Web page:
Davis, of course, would have the option of signing a shorter extension with the Pelicans to preserve some flexibility in his future options in free agency.

When The New Orleans Times Picayune’s John Reid asked Davis last week about his sentiments about an impending contract extension, the latter answered in a business-like manner.

“It’s a business, so whether this July or next July or the Julys down the road, it’s going to come up,” Davis told Reid. “When that time comes, you are going to have to deal with it and make some tough decisions.”


The Case For Anthony Davis’ Maximum Deal

As stated earlier, Davis has steadily increased his yearly regular-season statistics every year since the Pelicans (then the New Orleans Hornets) drafted him in 2012. And let’s not forget, Davis has led the NBA in blocks for the past two seasons, averaging almost three per game during that span, per ESPN stats.

He has almost doubled his scoring average from the time to he was a rookie in 2012-13 to the current 2014-15 NBA season (13.5 PPG to 24.4 PPG). The good thing about Davis is not he is just a low-post threat. He can also stick that outside jumper if you dare him.

Plus he’s never shot lower than 51.6 percent in a season. That is hard evidence of his great shot selection and his overall efficiency on the offensive end. Just about the only thing lacking from his arsenal is a consistent three-point shot.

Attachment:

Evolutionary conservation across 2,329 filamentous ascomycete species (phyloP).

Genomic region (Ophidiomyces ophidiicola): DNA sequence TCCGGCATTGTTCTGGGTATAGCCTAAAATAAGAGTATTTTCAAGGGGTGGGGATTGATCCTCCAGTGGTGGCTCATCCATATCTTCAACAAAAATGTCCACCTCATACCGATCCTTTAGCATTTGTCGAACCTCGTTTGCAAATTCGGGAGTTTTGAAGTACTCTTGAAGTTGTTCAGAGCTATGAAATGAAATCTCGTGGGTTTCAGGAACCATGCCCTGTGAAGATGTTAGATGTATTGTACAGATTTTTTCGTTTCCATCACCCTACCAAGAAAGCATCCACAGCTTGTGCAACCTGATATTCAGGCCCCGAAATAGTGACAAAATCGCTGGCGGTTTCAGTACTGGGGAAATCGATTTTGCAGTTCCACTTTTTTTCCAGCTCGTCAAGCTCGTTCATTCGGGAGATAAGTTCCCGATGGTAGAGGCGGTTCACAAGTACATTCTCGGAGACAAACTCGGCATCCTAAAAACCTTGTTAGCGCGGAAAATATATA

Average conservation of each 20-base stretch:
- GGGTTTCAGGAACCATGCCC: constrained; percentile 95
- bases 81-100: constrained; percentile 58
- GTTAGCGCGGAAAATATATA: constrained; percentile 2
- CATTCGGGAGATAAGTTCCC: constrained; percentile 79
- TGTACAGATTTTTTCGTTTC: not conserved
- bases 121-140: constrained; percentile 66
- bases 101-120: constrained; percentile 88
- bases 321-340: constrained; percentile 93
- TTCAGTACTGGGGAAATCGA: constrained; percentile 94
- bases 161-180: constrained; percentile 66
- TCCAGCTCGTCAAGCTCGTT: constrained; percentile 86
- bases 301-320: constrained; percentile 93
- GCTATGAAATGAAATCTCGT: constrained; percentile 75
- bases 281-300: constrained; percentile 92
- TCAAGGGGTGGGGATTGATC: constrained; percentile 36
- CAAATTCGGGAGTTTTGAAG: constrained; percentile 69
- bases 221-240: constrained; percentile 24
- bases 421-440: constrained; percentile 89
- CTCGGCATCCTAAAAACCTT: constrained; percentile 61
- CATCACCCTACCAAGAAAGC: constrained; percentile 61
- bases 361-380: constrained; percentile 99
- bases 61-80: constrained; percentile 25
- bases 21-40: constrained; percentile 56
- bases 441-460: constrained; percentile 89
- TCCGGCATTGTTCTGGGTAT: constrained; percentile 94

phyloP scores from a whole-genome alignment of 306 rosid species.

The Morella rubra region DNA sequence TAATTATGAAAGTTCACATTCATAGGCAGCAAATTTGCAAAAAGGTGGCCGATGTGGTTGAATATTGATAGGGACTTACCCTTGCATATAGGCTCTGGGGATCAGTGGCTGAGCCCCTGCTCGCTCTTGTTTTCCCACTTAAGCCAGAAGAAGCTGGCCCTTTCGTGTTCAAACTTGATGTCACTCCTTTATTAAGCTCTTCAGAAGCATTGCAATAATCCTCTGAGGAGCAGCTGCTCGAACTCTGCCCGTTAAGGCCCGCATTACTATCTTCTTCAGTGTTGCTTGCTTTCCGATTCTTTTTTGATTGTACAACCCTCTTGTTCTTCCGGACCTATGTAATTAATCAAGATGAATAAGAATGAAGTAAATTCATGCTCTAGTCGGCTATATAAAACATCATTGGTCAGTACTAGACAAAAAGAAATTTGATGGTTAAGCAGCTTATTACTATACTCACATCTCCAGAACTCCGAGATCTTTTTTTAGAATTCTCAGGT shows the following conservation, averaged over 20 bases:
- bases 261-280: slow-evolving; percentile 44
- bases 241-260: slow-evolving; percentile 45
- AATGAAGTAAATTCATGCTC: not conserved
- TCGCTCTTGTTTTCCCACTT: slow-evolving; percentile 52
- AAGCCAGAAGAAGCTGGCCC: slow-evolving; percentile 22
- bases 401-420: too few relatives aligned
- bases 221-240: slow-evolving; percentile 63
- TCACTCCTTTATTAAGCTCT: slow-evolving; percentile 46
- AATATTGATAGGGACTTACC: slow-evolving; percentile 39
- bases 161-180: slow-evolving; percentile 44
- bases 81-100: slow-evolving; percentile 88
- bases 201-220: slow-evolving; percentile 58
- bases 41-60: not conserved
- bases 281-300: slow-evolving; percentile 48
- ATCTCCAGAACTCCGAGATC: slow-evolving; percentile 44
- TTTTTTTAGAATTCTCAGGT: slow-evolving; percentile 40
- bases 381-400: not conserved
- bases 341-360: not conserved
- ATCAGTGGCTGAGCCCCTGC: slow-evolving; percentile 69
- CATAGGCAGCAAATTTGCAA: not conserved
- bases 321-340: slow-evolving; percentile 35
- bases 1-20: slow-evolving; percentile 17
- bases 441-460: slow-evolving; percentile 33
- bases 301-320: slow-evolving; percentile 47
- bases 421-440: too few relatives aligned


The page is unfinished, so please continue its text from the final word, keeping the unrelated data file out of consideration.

If he had that, he would be invincible.

Davis isn’t too shabby on the glass, either, with his 9.5 rebounds-per-game average. He and the Milwaukee Bucks’ Giannis Antetokounmpo are arguably the most athletic, spindly-shaped players in the NBA. It sure would be fun to watch those two go at it.

And let’s not forget, Davis made a great first impression during the Pelicans’ premature first-round playoff sweep at the hands of the Golden State Warriors. His playoff averages (31.5 PPG, 11.0 RPG, 3.0 BPG) are right up there with the likes of Abdul-Jabbar, Chamberlain and McAdoo.

That being said, the 22-year-old Davis could very well be a legend in the making who is capable of leading the Pelicans to an NBA title in the near future. If you have somebody like Davis, a once-in-a-lifetime two-way player of unbelievable athleticism, you have to lock him to a long-term deal as soon as you get the chance.



The Case Against Anthony Davis’ Maximum Deal 

There is no doubt Davis is an immense talent from a statistical perspective. However, can he stay healthy?

Davis has never completed an 82-game season. The most number of games he has played in is 68 in 2014-15, per ESPN stats.

If you’re playing in the NBA, protection against injury is never an assurance. Just ask franchise players such as Derrick Rose, Kevin Durant, Paul George and Carmelo Anthony, who have all missed significant time this past season due to an assortment of injuries.